How HomeStars’ founder Nancy Peterson used venture debt to maintain control of her business

Download “Homestars case study” homestars-case-study-final.pdf – Downloaded 123 times – 80 KB

Anyone who’s ever tried to renovate a home knows just how difficult it can be to find good, reliable contractors to do the work. Having experienced that frustration firsthand, in 2006, Nancy Peterson decided to do something about it. An MBA with an extensive background in marketing and branding, Nancy made a radical move. She left her executive role at Kraft to found HomeStars, an online service that helps users find the best tradespeople for home improvement projects.

Under Nancy’s leadership, HomeStars became the gold standard review site for home renovations in Canada in just a matter of years. Today, the company boasts a database of 2 million vendors along with hundreds of thousands of reviews.

Yet despite her success, by 2013, Nancy was facing a problem. She had already taken three rounds of equity to help grow the business. And while she had managed to retain her majority ownership stake in HomeStars as the company’s founder and CEO, she knew that if she kept taking more equity, she’d lose controlling interest in the business. “I needed capital to keep growing the business, but I wasn’t about to give up control of the company I’d built to get it,” recalls Nancy.

That’s when she started looking for alternative growth funding strategies.

A smarter way to finance

As Nancy weighed her options, she began to focus on venture debt as an alternative financing solution. Wanting to maintain her ownership stake in HomeStars and take advantage of her company’s capacity to support debt funding, in early 2013 she accepted a loan. Unfortunately, the lender she picked proved to be inflexible and ultimately didn’t have the risk appetite to continue supporting HomeStars’ growth. Plus, it was much more expensive than she realized once interest, fees, and warrants were factored in. “It just wasn’t a great experience,” says Nancy.

About a year later, Nancy got introduced to Espresso Capital, a venture debt provider that was not only much more cost-effective, but also a lot easier to work with. The problem, however, was that Espresso wasn’t ready to partner with HomeStars. “We were thoroughly impressed with Nancy,” recalls Espresso CEO Alkarim Jivraj. “But the business needed to fix a few core issues before we could lend them the capital they needed.”

So rather than cut her a check, Espresso introduced Nancy to a new CFO who helped the company sort through its key operating metrics. In addition, the CFO played a critical role in helping the HomeStars team better forecast its cash flow, optimize pricing, profitably accelerate growth, and ultimately make the business much more valuable. Within a matter of months, Homestars came back to Espresso with a turnaround plan, paving the way for an investment in the business.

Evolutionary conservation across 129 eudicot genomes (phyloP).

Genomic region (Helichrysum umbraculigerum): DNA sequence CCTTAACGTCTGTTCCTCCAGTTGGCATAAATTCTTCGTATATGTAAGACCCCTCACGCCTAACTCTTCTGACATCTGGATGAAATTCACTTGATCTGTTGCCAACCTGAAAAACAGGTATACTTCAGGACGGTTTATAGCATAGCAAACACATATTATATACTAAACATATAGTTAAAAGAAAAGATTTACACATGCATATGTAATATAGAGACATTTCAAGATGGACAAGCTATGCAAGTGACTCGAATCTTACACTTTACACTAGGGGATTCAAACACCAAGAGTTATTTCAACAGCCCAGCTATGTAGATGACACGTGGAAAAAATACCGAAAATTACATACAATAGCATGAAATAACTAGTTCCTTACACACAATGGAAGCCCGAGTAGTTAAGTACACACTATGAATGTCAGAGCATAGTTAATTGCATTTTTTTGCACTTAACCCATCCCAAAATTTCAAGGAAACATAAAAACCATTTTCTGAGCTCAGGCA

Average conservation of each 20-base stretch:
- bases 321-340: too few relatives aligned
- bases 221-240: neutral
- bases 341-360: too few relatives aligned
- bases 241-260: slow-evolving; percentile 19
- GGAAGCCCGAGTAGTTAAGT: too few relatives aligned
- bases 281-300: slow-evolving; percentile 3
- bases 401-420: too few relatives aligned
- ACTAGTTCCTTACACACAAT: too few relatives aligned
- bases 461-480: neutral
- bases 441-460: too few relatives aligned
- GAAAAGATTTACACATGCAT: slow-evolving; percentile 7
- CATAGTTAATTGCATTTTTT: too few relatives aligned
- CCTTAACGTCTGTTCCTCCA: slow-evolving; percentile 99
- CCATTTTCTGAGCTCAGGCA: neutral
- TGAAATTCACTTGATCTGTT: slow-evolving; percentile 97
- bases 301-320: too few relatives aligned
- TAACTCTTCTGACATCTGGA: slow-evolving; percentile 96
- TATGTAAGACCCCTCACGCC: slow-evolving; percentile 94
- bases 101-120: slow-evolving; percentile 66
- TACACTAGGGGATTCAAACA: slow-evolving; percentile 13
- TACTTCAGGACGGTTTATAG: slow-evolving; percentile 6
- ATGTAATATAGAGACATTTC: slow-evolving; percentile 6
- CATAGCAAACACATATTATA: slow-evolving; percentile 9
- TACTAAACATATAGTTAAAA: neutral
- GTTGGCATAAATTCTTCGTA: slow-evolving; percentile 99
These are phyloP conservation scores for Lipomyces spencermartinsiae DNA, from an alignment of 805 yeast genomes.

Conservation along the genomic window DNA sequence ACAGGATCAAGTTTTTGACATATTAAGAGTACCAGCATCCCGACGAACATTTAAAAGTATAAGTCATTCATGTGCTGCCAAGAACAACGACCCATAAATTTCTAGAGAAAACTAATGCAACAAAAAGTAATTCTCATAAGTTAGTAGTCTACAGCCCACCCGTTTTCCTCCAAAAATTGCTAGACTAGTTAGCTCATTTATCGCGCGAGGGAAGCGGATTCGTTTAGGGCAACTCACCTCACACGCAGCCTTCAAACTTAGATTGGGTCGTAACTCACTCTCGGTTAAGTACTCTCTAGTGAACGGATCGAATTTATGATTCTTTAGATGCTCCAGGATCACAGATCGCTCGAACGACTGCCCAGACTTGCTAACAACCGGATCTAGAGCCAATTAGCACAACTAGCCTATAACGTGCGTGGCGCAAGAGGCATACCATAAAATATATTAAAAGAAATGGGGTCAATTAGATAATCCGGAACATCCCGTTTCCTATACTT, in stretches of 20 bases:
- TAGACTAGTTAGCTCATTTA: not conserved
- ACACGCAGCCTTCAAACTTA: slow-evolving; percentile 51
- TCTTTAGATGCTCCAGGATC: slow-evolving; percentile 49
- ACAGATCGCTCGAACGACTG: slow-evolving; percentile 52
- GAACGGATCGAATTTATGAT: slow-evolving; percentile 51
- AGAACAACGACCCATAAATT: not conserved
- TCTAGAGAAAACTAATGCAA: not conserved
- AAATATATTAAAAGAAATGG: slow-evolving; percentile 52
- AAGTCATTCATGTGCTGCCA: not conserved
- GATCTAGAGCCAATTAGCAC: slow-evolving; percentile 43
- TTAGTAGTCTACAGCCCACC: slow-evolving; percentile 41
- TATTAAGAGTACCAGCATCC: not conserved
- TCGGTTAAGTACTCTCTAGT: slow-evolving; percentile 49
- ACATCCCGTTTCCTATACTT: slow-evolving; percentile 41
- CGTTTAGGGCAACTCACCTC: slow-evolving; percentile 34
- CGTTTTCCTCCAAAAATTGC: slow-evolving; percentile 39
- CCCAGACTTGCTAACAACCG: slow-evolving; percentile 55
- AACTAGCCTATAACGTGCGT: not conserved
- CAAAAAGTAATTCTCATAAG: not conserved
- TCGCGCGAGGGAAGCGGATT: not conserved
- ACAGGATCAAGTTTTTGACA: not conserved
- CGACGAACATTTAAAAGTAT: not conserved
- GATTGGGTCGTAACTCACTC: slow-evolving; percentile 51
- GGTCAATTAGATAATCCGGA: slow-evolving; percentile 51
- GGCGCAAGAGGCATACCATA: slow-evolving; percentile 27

“Even before we partnered with Espresso, I was so impressed with how helpful they were,” says Nancy. ”Sure, they provide non-dilutive growth capital, but to me what really stands out about Espresso is the fact that they’re not just lenders. They truly want to help founders like me. Plus, they get it. They know how to diagnose the problems a company has and then connect founders to the resources they need to fix them.”

Investing in people

Nancy ultimately used the capital that she raised from Espresso to invest in her people and her sales operations. “We’re very much a people investment type of company,” she says. “To develop a strong product, you’ve got to add headcount across the board. Having that extra capital helped us build a solid team to support our clients.”

As the company grew, Nancy also decided to expand and renovate the company’s office space. The capital she raised from Espresso allowed HomeStars to double its square footage. For Nancy, that was critical to helping to create the right environment to not only attract top talent, but also ensure that her people were set up for success.

Ultimately, her strategy paid off. In 2017, HomeStars was acquired by HomeAdvisor, the company that purchased Angie’s List in the US. For Nancy, it was a real victory. She got to exit the business she built on her terms, without ever having to give up control. These days, she’s staying on in a role that she loves, but says she’d absolutely use venture debt again if she were to start another business.

“Espresso offers smart money, which isn’t something you find everywhere,” she says. “With their capital and expertise, we were able to become cashflow positive, make meaningful improvements to the business, and ultimately position ourselves for a very favorable acquisition. I couldn’t be happier with the way things turned out.”